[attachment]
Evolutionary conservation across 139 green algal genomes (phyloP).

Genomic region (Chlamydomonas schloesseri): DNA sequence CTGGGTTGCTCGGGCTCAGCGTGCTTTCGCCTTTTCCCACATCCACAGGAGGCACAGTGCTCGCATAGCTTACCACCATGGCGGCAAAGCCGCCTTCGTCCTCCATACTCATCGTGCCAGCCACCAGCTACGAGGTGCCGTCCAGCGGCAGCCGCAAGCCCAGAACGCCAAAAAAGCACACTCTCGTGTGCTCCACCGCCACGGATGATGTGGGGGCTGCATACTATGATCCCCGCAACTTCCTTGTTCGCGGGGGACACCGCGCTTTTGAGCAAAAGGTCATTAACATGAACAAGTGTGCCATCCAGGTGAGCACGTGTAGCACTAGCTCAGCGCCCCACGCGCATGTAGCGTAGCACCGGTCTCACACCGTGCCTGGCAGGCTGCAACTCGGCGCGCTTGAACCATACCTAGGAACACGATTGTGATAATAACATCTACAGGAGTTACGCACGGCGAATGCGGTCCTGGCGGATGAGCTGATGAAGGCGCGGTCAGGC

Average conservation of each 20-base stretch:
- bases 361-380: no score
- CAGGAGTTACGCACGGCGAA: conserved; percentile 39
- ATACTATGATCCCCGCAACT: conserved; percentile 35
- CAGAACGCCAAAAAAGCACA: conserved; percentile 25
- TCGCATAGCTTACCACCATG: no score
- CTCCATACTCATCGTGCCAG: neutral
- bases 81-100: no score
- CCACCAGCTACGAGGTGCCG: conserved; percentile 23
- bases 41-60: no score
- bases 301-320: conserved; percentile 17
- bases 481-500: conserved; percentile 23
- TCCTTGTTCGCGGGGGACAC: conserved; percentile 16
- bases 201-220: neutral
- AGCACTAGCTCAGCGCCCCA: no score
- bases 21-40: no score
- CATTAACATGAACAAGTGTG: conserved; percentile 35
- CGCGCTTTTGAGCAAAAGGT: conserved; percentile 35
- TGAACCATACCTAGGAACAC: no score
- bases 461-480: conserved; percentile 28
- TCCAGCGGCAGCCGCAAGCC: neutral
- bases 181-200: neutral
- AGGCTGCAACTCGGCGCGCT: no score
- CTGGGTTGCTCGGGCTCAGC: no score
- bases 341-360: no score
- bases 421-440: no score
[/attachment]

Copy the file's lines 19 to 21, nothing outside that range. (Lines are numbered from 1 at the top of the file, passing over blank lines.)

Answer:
- CATTAACATGAACAAGTGTG: conserved; percentile 35
- CGCGCTTTTGAGCAAAAGGT: conserved; percentile 35
- TGAACCATACCTAGGAACAC: no score